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Entertaining Clients While Doing Business in China

When Western business owners travel to China for the first time, they can underestimate the importance of meals and other social events in business customs. Often, to Westerners, business is what happens at the negotiating table; everything else is secondary. To many Chinese clients, however, meeting socially plays a crucial role in building the trust necessary to do business.

The principle of guanxi, or relationships, "is one of the pillars of Chinese culture," says Joyce Millet, president of Cultural Savvy, a San Francisco consulting and training firm that helps businesses understand the cultural practices of international clients. "Asian culture is built on the group needing to work together in order to survive."

Millet and other experts on Chinese culture recommend the following tips for entertaining clients when working overseas.

Using the client’s business title, such as “Manager Liu,” is a way to show respect.

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1. Understand that Clients Might Consider Themselves the Hosts

"The hosting duty is a strong responsibility in Chinese culture, and as a foreigner in China you are always their guest," says Stewart Ferguson, head of research and consultancy for the China-Britain Business Council, a London-based organization that helps U.K. businesses expand in China.

With this in mind, Western business owners hosting a dinner may want to arrange payment in advance with the restaurant to avoid a lengthy debate. It may also be wise to find out where the most important guest comes from in China and then choose a restaurant that serves the Chinese cuisine of that region, Ferguson says. This will make the guest feel like his or her visitors are embracing the culture and recognizing that China is not homogenous.

2. Decide in Advance How to Handle Drinking and Eating

At Chinese banquets, hosts may serve baijiu, an extremely strong, sorghum-based liquor, says Robert Collins, president of Doing China Business LLC in Chicago, which helps Westerners find investments and develop expansion opportunities for doing business in China, and co-author of Doing Business in China for Dummies.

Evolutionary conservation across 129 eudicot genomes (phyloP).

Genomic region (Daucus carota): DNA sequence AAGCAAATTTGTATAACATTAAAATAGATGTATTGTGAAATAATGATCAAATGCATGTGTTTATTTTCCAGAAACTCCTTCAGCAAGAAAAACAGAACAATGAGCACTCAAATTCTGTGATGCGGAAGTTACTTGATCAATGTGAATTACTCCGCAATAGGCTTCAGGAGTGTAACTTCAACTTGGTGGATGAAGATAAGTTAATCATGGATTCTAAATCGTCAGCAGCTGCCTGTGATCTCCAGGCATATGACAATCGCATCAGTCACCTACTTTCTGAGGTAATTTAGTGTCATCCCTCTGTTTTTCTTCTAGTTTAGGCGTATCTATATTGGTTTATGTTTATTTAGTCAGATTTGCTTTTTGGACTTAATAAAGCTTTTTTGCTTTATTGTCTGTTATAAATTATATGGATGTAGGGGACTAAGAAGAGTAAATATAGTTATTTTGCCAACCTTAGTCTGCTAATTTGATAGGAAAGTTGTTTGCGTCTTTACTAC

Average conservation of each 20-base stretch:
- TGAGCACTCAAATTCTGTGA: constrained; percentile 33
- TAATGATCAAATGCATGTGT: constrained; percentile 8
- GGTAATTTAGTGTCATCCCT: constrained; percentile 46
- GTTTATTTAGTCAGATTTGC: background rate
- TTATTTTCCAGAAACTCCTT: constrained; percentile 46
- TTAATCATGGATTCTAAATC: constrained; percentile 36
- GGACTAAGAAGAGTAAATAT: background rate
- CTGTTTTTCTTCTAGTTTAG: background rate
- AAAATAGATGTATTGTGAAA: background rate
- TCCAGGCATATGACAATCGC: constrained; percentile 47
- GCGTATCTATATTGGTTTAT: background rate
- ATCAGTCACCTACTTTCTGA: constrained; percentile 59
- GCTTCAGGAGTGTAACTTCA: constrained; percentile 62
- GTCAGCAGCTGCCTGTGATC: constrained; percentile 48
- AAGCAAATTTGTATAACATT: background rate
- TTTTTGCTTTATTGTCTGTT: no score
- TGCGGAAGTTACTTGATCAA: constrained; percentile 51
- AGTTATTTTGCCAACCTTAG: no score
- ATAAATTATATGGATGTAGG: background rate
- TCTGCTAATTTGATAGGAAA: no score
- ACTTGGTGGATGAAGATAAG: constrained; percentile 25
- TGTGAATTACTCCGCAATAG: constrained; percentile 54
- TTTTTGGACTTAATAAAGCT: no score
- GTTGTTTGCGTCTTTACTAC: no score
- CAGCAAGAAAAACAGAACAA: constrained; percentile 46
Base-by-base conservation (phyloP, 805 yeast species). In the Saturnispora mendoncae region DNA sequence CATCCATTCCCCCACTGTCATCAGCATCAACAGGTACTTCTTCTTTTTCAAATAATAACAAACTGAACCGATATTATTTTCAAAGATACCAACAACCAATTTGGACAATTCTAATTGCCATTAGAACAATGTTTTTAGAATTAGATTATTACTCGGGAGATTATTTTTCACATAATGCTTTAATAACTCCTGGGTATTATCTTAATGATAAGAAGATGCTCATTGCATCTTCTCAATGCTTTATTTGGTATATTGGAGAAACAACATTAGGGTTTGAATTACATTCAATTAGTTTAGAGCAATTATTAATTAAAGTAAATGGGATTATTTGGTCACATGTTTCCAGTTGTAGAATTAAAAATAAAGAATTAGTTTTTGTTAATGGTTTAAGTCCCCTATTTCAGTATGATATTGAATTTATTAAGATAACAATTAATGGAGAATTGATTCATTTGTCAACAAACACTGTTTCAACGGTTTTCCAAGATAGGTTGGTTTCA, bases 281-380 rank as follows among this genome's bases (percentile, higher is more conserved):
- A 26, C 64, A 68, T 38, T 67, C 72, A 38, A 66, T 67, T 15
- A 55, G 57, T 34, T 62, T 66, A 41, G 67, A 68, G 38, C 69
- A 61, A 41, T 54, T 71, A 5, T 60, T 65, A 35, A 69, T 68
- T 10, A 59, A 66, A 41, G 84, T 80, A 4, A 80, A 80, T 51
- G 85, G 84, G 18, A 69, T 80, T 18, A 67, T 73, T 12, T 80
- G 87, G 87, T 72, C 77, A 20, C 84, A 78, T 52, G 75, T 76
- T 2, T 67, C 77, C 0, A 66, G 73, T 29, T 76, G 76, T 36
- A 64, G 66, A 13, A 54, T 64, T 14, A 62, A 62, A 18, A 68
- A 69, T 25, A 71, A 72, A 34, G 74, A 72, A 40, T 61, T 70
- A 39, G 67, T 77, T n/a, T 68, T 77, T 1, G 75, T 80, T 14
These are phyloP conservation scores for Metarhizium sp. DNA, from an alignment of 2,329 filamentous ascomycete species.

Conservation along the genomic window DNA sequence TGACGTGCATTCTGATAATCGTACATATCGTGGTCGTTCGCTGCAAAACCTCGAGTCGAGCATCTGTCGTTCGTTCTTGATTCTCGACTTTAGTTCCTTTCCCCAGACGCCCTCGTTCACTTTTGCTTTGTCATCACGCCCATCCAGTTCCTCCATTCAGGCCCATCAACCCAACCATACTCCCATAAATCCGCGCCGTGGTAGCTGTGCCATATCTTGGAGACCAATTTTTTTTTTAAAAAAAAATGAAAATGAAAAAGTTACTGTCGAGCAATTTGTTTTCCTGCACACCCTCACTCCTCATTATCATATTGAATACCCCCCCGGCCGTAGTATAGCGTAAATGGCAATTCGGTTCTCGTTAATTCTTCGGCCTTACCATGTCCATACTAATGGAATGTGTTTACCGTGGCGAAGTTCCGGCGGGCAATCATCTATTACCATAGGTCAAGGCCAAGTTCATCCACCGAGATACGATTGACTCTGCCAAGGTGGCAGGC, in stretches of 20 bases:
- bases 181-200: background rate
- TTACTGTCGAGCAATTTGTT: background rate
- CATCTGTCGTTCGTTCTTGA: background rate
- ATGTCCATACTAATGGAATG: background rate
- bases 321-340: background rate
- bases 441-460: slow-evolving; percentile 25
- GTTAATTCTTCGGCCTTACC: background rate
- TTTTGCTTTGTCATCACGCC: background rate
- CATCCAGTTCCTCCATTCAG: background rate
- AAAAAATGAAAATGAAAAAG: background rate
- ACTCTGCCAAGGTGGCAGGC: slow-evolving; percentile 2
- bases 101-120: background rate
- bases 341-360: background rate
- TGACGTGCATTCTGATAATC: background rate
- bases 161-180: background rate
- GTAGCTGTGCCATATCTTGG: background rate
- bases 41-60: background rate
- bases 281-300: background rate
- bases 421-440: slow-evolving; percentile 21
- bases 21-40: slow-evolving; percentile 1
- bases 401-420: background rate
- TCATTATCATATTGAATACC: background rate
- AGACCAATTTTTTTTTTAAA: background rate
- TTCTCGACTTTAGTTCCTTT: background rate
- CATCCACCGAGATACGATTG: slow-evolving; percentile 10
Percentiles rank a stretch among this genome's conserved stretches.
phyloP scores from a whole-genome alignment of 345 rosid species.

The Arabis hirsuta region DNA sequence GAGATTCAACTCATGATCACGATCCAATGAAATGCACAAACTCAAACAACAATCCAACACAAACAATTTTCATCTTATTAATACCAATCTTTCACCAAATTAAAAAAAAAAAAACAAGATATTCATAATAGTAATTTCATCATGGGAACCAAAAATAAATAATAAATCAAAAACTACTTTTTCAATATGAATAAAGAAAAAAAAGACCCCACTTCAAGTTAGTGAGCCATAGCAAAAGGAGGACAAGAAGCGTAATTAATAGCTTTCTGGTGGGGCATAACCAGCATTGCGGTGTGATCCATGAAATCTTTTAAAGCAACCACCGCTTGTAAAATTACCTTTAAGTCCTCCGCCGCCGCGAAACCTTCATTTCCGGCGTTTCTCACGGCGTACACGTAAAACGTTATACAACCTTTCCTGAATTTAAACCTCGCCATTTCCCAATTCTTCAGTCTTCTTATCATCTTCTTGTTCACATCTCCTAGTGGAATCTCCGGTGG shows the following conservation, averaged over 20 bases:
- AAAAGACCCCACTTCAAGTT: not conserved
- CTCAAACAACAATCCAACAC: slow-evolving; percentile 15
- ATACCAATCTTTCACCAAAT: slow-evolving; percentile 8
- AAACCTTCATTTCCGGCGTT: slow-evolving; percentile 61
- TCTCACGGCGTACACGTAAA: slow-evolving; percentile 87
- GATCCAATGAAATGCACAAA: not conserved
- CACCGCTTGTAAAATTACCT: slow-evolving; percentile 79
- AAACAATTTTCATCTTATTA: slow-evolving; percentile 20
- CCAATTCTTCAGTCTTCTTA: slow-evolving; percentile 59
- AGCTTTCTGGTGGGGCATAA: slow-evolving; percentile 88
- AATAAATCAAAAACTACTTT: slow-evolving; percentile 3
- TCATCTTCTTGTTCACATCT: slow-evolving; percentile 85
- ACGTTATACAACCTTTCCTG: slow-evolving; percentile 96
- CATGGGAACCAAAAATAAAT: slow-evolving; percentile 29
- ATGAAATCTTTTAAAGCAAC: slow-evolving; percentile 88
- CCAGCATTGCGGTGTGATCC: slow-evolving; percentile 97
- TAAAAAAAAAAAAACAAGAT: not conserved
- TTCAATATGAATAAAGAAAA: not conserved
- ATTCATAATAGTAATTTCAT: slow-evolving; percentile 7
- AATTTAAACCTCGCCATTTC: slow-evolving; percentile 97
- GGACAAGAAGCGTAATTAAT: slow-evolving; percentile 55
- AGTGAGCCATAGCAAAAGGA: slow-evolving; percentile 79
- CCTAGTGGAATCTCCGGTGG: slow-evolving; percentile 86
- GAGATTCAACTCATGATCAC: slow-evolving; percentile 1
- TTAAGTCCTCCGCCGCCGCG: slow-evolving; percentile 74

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"Most American firms have a designated drinker - somebody who can take the hit one night so senior leadership are not hung over the next day," he says. It's acceptable to decline to participate, perhaps by saying that one must avoid alcohol for medical reasons, he adds.

Chinese hosts will be particularly concerned that their guests have enough to eat, but a visitor may cite allergies to avoid a specific dish.

If the global business owner is picking up the tab, he or she can rely on the services of a trusted online foreign exchange service to make quick, easy and convenient bank-to-bank money transfers to help pay for client dinners.

3. Be Mindful of Formalities

Chinese names are written with the family name first, Millet notes, so visitors should be careful not to accidentally call clients by the wrong name. Using the client's business title, such as "Manager Liu," is a way to show respect.

Millet advises Western business owners never to be the first ones to bring up business during a social gathering. If a Chinese client broaches a business topic, then it's acceptable to discuss it, she says.

Finally, Millet recommends that business owners prepare a brief toast: "It should be something like, 'We're looking forward to a long and prosperous relationship.'"

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